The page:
The St. Austin Review (StAR) is an international journal of Catholic culture, literature, and ideas. In its pages, printed every two months, some of the brightest and most vigorous minds around meet to explore the people, ideas, movements, and events that shape and misshape our world.

From the Ink Desk Blog


Reflections on Beethoven’s Nine Symphonies

The Imaginative Conservative has published a wonderful “symphony” of reflections on each of Beethoven’s symphonies, as part of its ongoing celebration of the 250th anniversary of the great composer’s birth. My contribution was to reflect on the Sixth Symphony. Here’s the full article, with contributions by nine different writers: https://theimaginativeconservative.org/2020/05/the-mighty-nine-reflections-beethoven-250-symphonies.html

What’s New in the Inner Sanctum This Week

Here’s the new and exclusive content added to the Inner Sanctum of my personal website in the past week:Home is Where the Hearth Is: Continuing the series on What Every Catholic Should Know About Literature, I discuss the Romantic Poets.Revisiting Old Favourites: Continuing the selection of some of Chesterton’s finest essays, listen to the discussion and reading of “What I Found in My Pocket”.Poem of the Week: Continuing our mini-series of war poems, I read…

What is Wrong

A recent editorial that I wrote for the St. Austin Review has just been republished by the National Catholic Register:https://www.ncregister.com/blog/josephpearce/what-is-wrong

Next Time, There Will Be No Excuses

What needs to happen the next time the globalist experiment infects its human guinea pigs with another pestilence? Here is “an open letter to the Catholic bishops” addressing this very question:https://www.crisismagazine.com/2020/next-time-there-will-be-no-excuses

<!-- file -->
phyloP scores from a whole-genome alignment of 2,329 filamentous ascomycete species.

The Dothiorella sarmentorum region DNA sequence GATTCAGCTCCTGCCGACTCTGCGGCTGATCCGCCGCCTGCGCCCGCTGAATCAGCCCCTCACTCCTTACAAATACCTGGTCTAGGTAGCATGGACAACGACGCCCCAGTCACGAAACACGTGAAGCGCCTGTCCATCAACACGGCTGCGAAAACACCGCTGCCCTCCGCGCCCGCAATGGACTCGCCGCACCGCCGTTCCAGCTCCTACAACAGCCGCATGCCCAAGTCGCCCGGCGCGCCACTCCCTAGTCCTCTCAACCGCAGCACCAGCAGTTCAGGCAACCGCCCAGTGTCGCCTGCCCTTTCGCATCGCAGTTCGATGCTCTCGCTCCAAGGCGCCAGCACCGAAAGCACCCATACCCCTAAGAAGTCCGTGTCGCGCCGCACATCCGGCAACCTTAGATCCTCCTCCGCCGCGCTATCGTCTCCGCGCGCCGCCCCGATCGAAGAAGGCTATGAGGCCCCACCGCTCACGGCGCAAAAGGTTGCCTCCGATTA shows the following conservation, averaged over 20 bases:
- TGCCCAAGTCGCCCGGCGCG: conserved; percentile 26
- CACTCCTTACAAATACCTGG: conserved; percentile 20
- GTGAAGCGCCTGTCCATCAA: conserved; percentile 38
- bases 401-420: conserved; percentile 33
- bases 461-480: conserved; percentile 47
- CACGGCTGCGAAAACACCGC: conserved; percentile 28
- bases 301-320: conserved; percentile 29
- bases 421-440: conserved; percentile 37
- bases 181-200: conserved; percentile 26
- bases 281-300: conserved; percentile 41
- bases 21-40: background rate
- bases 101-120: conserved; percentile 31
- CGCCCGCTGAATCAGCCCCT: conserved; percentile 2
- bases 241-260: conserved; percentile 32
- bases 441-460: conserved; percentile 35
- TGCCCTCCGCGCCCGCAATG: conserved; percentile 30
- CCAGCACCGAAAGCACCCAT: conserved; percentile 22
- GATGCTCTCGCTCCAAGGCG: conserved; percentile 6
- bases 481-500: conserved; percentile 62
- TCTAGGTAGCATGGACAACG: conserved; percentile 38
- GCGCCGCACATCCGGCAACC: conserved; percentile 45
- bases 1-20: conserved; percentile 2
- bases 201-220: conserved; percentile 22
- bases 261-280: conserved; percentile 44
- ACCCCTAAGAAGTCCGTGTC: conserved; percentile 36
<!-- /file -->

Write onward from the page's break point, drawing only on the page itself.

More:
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I have a neighbor and friend who brings me groceries during this pandemic. Today she squeezed in a grocery run between other errands, and we had a conversation when I picked up the groceries. She had to pick up grandchildren earlier, and I mentioned that she’s always having birthday parties, or celebrations of various occasions; she’s always doing something for her children and grandchildren. “You are very blessed, you know,” I said. She smiled. “Yes,…

Join Me for an Online Book Club on Brideshead Revisited

Due to the popularity of the “Thursdays with Thursday” book club on The Man Who was Thursday, which begins next week, we’ve decided to offer another five-week book club, which we’re calling “Revisiting Brideshead” in which I’ll be leading a discussion of Evelyn Waugh’s classic novel, Brideshead Revisited.  This will meet at 8pm on each Thursday from July 16 until August 13. This will also be limited to only 50 participants so please do consider signing up…

Confronting the Heart of Darkness

My review of Fr. Dwight Longenecker’s new book has just been published by the Imaginative Conservative:https://theimaginativeconservative.org/2020/05/immortal-combat-dwight-longenecker-joseph-pearce.html

Discussing Solzhenitsyn

This past weekend I appeared on Deal Hudson’s wonderful radio show, Church and Culture, to discuss my biography of Aleksandr Solzhenitsyn. Here’s the ink to the interview:https://avemariaradio.net/audio-archive/church-and-culture-may-16-2020-hour-2/

What’s New in This Week’s Inner Sanctum

Here is what I’ve posted to the Inner Sanctum of my personal website, jpearce.co, in the past week:In the first of three poems that I’ll be discussing and reading to commemorate the 75th anniversary of the ending of the Second World War in Europe (VE Day) and also the forthcoming Memorial Day, the Poem of the Week is “The Charge of the Light Brigade” by Alfred Lord Tennyson.In the ninth part of our current podcast series…

A Talk on Distributism

I’ve just taken part in an online conference on Distributism hosted by the Croatian Chesterton Society. Those who share my passion for family-friendly economics will enjoy this event, which lasts for about an hour. The first talk is excellent. Mine follows it. Each talk is about 20 minutes in length, and there’s a Q&A session afterwards. There are a few technical glitches at the beginning of my talk but all else is good. Here’s the…

Mrs. Muir and Captain Gregg

Seventy-five years ago, a short novel charmed readers and became popular enough to get made two years later into a major Hollywood film.  Twenty-one years after the film’s moderate success, the story became a weekly half-hour television show, lasting two years.  Along the way, most people seem to have forgotten the book, by R. A. Dick (pen name of Josephine Leslie), although it remains in print. The Ghost and Mrs. Muir can come under the…